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Re: Software looping

I’ve just gone and bought myself a hardware drum machine and hardware 
Tascam multitracker — the latter hasn’t even been unboxed yet — but if I 
view them as sunk costs that simply need to be resold — I’m feeling more 
and more like I could be attracted to a software setup for recording with 
live shows simply using the Ditto X2 or the Boomerang III.

But that then gets to the matter of finding the right hardware/software 

Hardware: I’d much rather use an iPad or a Microsoft Surface Pro than 
something where I’m dealing with a keyboard and trackpad. It seems like it 
would be easier to position a tablet conveniently for access while 
recording particularly if it is also serving as the looper.

Software: What I want is the ability to take a stereo input and record it 
to a pair of tracks and also walk it across feeding into a number of 
parallel stereo loopers. Basically, I need the notion of a current looper 
that is receiving the input signal and responding to footswitch control. 
(If I’m ditching the hardware drum machine to cut down on number of 
physical inputs, then I also need to run some number of virtual 
instruments as well though those might also generate audio for recording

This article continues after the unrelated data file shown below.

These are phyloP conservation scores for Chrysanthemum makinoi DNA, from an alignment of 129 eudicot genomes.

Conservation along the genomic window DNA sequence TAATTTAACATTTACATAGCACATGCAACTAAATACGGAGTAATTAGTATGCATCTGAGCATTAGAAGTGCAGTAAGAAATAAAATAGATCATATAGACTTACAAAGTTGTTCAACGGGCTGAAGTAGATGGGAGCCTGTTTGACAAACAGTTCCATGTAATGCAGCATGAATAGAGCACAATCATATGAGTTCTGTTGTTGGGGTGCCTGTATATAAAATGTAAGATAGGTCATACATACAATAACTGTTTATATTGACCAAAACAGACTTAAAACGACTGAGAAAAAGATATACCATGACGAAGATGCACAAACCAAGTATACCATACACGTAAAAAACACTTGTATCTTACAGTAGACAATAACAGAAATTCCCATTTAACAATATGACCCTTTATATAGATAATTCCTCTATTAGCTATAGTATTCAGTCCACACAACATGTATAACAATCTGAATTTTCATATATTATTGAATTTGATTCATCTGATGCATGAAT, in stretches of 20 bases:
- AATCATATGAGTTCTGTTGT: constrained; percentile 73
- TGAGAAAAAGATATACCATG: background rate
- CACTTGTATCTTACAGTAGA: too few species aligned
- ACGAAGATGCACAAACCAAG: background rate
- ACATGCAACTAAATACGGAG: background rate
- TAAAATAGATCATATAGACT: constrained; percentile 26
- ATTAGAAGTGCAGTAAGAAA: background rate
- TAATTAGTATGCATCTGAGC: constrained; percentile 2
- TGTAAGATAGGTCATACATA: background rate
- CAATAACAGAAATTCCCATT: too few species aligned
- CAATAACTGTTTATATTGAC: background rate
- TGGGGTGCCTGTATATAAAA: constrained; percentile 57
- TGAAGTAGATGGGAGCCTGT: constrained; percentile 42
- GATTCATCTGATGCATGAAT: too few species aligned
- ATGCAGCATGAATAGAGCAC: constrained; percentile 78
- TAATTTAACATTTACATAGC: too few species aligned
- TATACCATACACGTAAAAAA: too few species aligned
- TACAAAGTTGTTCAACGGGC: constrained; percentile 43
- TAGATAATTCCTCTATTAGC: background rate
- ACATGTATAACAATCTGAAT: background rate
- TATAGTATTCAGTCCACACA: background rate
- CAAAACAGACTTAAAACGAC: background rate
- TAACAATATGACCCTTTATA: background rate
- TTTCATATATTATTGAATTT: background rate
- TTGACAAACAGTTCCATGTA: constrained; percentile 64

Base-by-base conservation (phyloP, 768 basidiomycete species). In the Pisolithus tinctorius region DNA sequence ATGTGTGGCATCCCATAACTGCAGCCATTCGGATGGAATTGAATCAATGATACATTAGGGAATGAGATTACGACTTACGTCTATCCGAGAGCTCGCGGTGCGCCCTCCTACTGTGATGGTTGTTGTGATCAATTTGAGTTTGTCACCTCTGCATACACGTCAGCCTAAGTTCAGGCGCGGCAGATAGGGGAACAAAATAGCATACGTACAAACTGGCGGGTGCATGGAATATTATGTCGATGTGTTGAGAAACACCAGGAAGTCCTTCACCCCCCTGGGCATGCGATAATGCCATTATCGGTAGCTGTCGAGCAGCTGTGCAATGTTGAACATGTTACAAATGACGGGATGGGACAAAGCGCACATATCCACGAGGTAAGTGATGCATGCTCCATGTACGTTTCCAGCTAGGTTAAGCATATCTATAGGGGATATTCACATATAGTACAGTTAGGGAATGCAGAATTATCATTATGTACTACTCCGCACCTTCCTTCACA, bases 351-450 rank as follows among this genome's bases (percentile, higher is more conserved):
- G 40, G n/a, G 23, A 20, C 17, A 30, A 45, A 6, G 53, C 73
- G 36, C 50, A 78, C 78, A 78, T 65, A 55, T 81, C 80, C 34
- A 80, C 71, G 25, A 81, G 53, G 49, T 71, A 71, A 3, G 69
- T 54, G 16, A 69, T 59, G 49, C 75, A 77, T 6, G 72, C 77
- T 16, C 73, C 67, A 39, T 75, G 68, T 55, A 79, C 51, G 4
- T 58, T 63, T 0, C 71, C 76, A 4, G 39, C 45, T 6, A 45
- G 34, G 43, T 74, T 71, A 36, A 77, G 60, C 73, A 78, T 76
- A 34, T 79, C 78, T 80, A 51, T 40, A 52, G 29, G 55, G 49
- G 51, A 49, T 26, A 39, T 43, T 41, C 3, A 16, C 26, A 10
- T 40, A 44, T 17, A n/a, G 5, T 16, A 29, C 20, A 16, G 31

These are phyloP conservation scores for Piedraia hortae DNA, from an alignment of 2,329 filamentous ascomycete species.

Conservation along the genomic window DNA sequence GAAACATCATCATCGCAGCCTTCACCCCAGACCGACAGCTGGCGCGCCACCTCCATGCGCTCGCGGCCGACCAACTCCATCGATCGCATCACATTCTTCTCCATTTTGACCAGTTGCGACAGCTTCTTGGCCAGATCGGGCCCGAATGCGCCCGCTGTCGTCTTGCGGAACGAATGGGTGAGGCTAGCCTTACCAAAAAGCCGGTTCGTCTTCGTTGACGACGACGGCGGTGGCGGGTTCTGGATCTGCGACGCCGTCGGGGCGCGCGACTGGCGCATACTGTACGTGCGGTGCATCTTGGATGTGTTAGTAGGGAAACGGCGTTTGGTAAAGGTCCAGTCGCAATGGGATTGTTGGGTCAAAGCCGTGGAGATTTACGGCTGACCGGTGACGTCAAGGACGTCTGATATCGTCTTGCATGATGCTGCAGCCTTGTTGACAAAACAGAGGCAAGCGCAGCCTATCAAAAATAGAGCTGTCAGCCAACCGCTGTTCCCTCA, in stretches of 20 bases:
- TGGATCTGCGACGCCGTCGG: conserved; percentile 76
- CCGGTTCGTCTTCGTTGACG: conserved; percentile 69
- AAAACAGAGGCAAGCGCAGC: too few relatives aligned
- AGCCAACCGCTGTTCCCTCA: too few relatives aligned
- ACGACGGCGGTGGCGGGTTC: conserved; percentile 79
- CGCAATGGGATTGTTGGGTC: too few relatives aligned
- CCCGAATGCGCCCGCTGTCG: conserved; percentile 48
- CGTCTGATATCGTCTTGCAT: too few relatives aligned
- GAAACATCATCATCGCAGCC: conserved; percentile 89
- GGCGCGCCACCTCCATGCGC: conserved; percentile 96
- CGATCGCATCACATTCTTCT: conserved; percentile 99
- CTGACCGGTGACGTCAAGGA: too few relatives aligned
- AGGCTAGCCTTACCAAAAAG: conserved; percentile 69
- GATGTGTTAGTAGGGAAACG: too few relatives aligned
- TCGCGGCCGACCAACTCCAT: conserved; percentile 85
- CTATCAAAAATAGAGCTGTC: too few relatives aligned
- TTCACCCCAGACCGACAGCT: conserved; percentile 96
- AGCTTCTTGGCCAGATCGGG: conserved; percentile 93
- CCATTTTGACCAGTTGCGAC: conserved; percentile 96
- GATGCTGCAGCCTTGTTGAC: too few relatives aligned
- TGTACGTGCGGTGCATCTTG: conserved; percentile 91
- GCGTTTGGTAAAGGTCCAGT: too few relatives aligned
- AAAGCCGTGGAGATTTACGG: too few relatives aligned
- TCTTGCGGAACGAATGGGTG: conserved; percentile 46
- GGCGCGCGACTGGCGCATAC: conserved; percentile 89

rather than MIDI.)

The goal is to come out of a recording session with 8-10 tracks: the raw 
stereo input, the output of say three stereo loopers, and the drum 
machines. I could easily see this heading up closer to 16 tracks but at 
some point that probably involves overdubbing.

Audio interfaces: I’m probably going to need to run a small mix board for 
the input signals and different instruments using processing chains and to 
drive the monitors. The Apollo twin is a 2x2 interface. (I’ve already got 
an older Apogee Duet 2x2 that only works with the Mac and not the iPad.) I 
could get a mixer with a built-in 2x2 interface through presumably that 
wouldn’t sound as good as the Apollo or the Apogee but it would be one 
less bit of patching. Advantages or disadvantages to going one way or 
another? (My current mixers are somewhat aged Mackies.)

Control: The consensus seems to be something like the Softstep but my real 
question here will feed back to software questions. Are there 
looper/controller combinations that are efficient in their use of control 
real estate — i.e., they don’t make me burn 3 or 4 buttons on what a 
hardware looper would likely do in 2?

So, there’s my general wish list if I go the software route. I want to 
improve on the hardware straight-to-two-track approach that has dominated 
my recording for years. I want to have a better parallel looping system 
(though the Boomerang III works reasonably well here). I want to have 
recordings that are easier to edit after the fact. I don’t want to spend 
lots of time squinting at a computer screen.